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FAQs about IRS taking away passports

The Internal Revenue Service (IRS) recently reminded taxpayers with outstanding tax debt what is at risk. More specifically: their passports. A failure to pay off tax debt can result in the loss of the taxpayer’s passport.

How can the IRS take away a taxpayer’s passport? The federal agency was granted this power through a law passed by Congress in 2015. Essentially, the IRS sends a list of names of taxpayers with qualifying debt to the State Department. The State Department will then deny new or renewed passport applications for these individuals.

Who is at risk? Taxpayer with a tax debt over $51,000 could lose their passport.

How often does the State Department really deny these applications? Fairly regularly. A recent piece in the Wall Street Journal notes a spokesman for the State Department has confirmed that some denials have already been issued. The process reportedly began in February. This year, at least 362,000 taxpayers are at risk of losing their passports based on this law.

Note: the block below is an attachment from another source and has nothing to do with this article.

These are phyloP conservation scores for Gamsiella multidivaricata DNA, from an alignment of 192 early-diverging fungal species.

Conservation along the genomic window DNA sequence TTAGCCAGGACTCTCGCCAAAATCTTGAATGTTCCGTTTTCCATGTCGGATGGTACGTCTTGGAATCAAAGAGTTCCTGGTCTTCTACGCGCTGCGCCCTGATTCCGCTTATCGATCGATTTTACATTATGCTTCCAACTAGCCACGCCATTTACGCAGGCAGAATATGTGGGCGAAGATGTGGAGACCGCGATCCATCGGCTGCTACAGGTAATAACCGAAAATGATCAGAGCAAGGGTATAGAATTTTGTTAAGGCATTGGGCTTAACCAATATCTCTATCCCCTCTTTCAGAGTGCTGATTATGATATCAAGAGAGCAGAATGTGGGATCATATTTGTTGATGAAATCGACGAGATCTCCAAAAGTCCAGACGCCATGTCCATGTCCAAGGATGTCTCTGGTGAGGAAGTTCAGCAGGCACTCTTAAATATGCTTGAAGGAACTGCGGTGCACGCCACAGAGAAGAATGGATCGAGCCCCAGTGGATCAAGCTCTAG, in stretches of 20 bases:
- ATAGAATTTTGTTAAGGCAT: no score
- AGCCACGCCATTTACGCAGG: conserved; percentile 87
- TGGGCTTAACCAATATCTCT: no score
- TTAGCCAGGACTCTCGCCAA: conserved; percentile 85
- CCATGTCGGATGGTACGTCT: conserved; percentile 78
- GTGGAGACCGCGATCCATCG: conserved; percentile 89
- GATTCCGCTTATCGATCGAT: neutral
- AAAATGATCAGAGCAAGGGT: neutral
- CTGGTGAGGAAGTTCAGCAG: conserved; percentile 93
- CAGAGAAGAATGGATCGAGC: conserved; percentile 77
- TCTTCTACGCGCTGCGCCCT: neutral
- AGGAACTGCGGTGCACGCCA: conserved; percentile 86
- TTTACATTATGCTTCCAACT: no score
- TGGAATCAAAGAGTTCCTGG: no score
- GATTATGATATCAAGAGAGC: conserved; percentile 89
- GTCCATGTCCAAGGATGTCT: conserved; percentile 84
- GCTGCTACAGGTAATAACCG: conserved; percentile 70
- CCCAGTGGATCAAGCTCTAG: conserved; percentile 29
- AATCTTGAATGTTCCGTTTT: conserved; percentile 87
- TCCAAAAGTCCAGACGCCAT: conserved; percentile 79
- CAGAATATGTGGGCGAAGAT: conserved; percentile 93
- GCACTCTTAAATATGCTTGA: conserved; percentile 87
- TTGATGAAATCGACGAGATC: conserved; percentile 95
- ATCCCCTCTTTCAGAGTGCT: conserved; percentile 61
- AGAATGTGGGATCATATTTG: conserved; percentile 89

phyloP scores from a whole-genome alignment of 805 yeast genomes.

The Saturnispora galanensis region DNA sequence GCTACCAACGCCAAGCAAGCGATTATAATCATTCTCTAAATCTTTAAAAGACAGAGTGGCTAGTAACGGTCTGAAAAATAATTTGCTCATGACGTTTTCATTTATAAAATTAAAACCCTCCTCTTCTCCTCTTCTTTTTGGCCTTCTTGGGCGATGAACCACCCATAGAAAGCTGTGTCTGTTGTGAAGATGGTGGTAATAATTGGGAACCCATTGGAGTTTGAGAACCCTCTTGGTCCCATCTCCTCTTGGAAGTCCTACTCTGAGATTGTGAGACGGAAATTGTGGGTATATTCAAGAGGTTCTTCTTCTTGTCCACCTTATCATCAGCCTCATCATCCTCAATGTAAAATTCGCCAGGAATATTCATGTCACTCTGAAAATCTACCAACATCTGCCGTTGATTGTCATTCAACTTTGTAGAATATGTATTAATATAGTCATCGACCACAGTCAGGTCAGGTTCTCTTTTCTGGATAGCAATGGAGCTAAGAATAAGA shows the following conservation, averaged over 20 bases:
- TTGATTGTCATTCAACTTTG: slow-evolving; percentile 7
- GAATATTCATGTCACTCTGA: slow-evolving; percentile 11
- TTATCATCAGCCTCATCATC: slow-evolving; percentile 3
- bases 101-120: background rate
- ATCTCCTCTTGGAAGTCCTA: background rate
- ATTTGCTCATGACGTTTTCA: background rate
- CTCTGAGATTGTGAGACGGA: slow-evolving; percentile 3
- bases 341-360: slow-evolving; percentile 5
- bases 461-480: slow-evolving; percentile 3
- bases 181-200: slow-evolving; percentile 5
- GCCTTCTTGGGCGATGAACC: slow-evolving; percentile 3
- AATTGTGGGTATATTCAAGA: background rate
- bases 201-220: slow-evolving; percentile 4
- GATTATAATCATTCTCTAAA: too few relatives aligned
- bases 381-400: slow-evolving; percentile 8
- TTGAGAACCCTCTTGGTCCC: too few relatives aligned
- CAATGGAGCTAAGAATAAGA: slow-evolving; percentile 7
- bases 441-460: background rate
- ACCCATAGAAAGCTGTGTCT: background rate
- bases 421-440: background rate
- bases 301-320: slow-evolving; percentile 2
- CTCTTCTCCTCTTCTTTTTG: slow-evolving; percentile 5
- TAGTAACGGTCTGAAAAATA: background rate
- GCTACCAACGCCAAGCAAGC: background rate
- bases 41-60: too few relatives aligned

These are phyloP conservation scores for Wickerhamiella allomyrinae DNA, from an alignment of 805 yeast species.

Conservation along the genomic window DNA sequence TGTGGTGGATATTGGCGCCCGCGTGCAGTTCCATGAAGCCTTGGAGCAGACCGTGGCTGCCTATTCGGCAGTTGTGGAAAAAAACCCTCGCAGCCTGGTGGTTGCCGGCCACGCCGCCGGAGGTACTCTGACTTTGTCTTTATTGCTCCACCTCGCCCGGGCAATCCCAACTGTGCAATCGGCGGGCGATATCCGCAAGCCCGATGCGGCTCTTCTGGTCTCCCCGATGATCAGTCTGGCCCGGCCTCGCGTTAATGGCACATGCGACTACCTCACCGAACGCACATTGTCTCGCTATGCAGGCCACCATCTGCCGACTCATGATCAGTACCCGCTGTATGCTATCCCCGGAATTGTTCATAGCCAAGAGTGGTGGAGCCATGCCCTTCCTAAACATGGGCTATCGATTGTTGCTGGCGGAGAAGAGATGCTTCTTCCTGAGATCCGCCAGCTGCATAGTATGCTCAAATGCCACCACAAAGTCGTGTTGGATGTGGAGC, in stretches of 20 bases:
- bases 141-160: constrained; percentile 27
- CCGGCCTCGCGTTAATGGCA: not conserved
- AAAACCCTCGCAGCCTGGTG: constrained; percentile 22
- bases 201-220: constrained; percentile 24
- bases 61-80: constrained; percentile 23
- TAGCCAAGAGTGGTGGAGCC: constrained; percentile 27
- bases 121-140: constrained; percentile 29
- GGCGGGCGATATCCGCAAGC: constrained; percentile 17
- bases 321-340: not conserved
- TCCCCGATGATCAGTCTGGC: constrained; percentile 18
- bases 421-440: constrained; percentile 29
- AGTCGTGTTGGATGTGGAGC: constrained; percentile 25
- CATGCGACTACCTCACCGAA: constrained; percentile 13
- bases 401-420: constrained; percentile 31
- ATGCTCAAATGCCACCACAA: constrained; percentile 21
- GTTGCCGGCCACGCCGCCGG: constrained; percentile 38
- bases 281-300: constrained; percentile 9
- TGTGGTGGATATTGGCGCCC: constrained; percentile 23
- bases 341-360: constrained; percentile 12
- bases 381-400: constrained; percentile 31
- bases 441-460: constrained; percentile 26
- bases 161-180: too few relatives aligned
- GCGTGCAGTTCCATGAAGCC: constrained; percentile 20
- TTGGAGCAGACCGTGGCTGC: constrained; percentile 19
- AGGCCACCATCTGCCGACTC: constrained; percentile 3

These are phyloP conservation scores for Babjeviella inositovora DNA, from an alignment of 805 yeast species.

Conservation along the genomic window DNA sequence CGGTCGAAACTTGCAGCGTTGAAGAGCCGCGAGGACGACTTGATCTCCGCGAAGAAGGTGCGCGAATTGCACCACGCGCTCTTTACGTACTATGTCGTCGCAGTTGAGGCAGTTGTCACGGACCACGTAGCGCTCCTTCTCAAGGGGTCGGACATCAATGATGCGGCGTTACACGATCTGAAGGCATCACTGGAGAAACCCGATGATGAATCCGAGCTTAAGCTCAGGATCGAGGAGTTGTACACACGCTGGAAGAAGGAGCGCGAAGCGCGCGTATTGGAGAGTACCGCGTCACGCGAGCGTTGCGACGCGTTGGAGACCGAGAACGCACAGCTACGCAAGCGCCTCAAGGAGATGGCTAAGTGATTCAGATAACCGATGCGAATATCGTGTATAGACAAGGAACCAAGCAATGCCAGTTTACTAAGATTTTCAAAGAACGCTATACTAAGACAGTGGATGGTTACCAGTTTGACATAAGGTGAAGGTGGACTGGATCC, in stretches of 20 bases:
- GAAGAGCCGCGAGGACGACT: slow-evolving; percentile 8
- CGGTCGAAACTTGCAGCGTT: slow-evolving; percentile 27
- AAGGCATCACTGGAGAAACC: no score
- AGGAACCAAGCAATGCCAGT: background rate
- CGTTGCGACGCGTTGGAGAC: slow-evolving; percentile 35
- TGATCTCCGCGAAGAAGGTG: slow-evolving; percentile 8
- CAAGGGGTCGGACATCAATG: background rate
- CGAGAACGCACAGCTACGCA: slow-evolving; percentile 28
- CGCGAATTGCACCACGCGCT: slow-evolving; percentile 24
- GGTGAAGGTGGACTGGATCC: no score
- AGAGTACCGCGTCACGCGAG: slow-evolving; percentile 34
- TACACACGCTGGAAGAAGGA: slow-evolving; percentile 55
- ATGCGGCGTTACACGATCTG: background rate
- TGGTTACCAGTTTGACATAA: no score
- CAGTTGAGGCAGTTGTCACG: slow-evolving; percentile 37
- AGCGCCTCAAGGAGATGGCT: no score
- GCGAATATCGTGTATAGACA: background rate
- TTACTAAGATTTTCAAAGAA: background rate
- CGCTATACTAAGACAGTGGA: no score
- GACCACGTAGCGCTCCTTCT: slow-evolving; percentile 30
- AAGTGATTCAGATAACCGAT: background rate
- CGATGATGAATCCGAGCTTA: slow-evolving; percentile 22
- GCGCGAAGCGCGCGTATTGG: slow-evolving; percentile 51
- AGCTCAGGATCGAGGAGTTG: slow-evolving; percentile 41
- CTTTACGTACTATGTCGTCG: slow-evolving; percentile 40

What if I have a current passport? At this time, the agency is only denying renewals or new applications. Those with current passports are likely able to continue to travel.

What should I do if I have qualifying tax debt and am at risk for losing my passport? It is wise to take proactive action to pay off the debt. Various methods are available that can make the process more manageable. Depending on the details of the situation, an installment agreement or offer in compromise with the IRS may be an option.

The IRS notifies the taxpayer at about the same time it sends the list to the State Department. For those who wish to travel abroad, there is not a lot of time to resolve this matter. Those who wait for notification could find themselves battling the State Department even after finding a resolution to their tax controversy. Taxpayers can reduce this risk by proactively addressing the problem.

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